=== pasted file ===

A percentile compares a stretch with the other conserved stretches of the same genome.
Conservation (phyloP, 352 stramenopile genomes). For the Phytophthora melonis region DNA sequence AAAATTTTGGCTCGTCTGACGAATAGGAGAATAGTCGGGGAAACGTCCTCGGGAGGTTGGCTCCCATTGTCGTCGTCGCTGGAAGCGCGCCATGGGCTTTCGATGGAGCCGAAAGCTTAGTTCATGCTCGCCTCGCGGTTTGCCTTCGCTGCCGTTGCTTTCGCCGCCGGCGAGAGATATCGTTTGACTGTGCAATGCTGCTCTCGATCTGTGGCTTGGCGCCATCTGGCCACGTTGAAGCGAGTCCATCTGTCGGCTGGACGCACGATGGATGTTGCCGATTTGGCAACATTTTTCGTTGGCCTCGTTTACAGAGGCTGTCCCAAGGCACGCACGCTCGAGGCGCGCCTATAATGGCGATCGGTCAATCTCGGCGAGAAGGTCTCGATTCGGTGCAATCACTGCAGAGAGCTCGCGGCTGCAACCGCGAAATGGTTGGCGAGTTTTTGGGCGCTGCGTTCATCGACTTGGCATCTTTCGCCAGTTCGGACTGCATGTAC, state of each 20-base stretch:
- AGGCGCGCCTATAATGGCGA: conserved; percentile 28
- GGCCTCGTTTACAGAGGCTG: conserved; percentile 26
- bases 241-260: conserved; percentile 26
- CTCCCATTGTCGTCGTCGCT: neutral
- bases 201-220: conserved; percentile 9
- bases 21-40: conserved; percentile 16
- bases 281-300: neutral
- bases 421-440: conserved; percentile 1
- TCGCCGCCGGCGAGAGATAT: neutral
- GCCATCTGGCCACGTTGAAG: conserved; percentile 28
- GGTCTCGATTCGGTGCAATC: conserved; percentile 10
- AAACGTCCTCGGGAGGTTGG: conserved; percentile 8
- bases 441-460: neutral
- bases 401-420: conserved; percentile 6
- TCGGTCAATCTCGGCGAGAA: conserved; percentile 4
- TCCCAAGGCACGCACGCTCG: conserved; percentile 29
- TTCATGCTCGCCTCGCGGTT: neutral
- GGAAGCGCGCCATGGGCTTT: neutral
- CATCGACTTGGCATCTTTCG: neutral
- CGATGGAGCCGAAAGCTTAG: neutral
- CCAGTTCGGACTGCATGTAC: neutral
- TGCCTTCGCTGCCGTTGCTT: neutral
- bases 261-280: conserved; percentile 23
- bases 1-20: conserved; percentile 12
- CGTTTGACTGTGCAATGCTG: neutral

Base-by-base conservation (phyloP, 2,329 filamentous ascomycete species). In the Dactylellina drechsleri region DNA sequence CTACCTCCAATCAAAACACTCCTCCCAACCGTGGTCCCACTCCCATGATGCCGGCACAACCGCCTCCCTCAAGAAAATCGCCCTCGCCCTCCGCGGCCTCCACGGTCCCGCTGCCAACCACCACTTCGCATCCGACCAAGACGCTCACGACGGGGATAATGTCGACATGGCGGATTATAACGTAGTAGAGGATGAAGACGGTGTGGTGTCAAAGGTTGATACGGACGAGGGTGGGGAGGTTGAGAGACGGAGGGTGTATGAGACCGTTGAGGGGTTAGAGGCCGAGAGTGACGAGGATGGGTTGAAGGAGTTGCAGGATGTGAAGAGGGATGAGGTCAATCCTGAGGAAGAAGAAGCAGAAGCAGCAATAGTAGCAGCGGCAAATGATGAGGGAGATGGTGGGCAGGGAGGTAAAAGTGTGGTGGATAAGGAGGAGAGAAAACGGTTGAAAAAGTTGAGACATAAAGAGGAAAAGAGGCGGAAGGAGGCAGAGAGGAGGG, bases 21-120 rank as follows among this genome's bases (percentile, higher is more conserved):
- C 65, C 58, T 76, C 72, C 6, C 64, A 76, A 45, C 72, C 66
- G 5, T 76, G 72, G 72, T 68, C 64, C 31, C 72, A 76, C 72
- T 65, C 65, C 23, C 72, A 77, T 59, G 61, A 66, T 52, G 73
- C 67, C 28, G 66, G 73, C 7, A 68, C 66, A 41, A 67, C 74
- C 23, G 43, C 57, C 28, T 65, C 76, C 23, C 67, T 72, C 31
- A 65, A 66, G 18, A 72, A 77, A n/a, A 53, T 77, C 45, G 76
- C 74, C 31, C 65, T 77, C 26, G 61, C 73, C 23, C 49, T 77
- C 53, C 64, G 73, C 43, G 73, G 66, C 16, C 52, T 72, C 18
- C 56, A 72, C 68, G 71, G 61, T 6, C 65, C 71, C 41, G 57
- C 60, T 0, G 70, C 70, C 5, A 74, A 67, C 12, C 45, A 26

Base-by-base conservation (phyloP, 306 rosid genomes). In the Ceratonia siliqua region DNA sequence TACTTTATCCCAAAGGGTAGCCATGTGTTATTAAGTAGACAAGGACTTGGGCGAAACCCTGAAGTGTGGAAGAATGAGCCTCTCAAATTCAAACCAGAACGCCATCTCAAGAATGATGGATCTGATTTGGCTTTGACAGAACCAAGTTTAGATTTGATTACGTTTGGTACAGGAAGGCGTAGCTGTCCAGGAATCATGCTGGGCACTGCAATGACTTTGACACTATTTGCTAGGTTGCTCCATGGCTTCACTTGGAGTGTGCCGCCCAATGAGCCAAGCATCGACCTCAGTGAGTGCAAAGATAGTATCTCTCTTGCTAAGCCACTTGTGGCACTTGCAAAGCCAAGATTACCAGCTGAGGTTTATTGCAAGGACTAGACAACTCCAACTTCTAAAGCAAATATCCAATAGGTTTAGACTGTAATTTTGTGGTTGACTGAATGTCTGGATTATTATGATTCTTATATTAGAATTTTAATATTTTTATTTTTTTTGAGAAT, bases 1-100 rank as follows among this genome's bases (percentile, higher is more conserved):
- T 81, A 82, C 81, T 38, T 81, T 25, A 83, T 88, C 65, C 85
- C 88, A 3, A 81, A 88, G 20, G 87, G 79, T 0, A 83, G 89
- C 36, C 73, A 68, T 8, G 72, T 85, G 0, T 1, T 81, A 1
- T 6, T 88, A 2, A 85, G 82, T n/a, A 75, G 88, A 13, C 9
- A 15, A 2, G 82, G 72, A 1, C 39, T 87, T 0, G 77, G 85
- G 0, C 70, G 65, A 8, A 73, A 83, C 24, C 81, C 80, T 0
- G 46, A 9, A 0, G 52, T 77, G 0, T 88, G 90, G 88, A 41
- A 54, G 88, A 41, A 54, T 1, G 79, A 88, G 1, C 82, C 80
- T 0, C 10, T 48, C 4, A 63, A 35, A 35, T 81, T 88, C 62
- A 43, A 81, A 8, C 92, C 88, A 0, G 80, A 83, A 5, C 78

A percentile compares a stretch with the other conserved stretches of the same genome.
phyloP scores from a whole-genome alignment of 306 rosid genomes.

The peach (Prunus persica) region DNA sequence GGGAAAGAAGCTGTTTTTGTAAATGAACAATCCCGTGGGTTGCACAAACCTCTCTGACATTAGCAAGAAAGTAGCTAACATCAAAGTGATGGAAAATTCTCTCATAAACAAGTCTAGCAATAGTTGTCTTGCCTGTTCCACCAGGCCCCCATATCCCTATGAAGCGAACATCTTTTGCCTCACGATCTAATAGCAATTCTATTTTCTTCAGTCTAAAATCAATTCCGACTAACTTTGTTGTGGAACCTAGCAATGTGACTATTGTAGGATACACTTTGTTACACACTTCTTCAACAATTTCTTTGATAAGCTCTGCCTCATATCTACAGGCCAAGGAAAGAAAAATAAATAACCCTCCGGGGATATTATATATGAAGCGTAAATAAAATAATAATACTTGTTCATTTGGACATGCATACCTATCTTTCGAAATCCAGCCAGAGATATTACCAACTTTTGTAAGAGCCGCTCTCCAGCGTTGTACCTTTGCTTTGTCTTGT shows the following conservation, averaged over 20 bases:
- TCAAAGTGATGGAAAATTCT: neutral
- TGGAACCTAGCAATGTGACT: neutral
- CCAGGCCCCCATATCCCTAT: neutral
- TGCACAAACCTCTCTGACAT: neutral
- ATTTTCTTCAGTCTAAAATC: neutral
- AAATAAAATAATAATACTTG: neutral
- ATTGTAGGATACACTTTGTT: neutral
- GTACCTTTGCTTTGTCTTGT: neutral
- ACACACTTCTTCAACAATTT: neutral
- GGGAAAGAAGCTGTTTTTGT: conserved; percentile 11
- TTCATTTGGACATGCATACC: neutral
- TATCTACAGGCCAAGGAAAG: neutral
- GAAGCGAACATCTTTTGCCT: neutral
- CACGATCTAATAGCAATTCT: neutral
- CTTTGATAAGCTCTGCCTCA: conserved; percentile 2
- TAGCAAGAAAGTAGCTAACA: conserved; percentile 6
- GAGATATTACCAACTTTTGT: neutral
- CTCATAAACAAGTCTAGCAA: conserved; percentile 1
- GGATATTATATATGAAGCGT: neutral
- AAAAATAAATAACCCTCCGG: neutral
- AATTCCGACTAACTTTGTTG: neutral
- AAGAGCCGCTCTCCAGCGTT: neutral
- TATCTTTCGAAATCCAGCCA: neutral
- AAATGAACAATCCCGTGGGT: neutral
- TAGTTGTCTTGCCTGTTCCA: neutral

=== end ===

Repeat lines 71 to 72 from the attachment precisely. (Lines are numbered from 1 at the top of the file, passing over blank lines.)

- GGATATTATATATGAAGCGT: neutral
- AAAAATAAATAACCCTCCGG: neutral